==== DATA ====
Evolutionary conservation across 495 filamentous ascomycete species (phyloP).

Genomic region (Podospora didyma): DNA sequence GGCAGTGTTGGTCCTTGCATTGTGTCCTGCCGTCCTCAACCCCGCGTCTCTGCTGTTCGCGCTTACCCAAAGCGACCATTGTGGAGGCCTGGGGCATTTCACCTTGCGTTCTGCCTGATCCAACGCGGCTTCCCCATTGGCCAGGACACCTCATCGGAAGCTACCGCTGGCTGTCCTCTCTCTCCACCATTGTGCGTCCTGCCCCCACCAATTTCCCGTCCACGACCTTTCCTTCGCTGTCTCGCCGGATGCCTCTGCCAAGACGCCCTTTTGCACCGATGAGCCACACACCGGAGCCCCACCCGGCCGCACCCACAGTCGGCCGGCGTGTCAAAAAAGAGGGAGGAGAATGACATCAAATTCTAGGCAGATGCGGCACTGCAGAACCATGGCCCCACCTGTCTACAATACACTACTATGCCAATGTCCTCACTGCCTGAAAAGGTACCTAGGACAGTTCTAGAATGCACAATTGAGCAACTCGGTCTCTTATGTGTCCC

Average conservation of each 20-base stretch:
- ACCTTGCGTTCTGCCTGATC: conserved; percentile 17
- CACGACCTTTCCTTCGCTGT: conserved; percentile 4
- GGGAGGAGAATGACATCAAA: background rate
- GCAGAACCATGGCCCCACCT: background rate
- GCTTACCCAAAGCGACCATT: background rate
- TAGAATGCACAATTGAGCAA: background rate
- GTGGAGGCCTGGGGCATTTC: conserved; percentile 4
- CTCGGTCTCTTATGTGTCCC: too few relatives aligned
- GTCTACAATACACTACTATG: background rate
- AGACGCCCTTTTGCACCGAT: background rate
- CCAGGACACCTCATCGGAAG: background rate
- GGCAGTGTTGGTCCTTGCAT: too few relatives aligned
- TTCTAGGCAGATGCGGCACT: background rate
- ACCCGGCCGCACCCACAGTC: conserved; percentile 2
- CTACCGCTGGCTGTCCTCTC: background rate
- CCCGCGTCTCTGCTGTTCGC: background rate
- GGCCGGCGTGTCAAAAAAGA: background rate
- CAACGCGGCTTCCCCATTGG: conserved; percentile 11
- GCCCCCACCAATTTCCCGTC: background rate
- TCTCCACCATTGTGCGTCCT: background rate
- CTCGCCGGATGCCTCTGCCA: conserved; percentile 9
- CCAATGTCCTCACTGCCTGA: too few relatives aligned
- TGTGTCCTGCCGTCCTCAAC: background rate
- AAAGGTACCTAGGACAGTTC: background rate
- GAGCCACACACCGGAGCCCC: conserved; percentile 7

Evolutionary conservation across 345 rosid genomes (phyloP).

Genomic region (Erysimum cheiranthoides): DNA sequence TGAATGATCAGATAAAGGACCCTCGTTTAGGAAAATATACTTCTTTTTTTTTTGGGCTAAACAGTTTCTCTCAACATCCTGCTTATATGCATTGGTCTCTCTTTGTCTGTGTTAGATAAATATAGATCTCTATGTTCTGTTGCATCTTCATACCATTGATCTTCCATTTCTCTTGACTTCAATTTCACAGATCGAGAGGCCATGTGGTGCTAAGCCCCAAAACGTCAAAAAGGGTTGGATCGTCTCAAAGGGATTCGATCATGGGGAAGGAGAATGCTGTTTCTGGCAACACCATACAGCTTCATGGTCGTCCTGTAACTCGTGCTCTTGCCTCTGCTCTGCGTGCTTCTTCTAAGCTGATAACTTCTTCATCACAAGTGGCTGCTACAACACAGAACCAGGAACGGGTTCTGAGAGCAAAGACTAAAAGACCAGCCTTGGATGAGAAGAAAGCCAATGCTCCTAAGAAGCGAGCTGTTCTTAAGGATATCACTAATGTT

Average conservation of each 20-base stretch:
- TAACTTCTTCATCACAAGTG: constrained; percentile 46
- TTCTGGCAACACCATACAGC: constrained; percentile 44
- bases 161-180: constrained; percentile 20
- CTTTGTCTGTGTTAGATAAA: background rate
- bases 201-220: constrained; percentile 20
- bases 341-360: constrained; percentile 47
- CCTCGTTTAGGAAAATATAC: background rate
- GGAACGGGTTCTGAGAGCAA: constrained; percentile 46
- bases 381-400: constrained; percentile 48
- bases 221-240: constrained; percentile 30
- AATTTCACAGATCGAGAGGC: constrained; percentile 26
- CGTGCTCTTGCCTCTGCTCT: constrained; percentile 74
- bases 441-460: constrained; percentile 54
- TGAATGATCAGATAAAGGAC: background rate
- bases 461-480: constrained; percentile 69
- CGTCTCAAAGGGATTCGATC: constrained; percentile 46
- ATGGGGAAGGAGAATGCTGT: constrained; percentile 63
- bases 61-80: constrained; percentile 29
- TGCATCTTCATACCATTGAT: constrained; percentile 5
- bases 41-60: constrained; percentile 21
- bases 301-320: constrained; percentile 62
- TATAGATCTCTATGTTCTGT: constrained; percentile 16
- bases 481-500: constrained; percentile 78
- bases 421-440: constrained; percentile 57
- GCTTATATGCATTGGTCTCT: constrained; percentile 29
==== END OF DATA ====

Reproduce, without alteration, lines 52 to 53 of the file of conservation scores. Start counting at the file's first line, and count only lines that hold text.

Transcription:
- bases 301-320: constrained; percentile 62
- TATAGATCTCTATGTTCTGT: constrained; percentile 16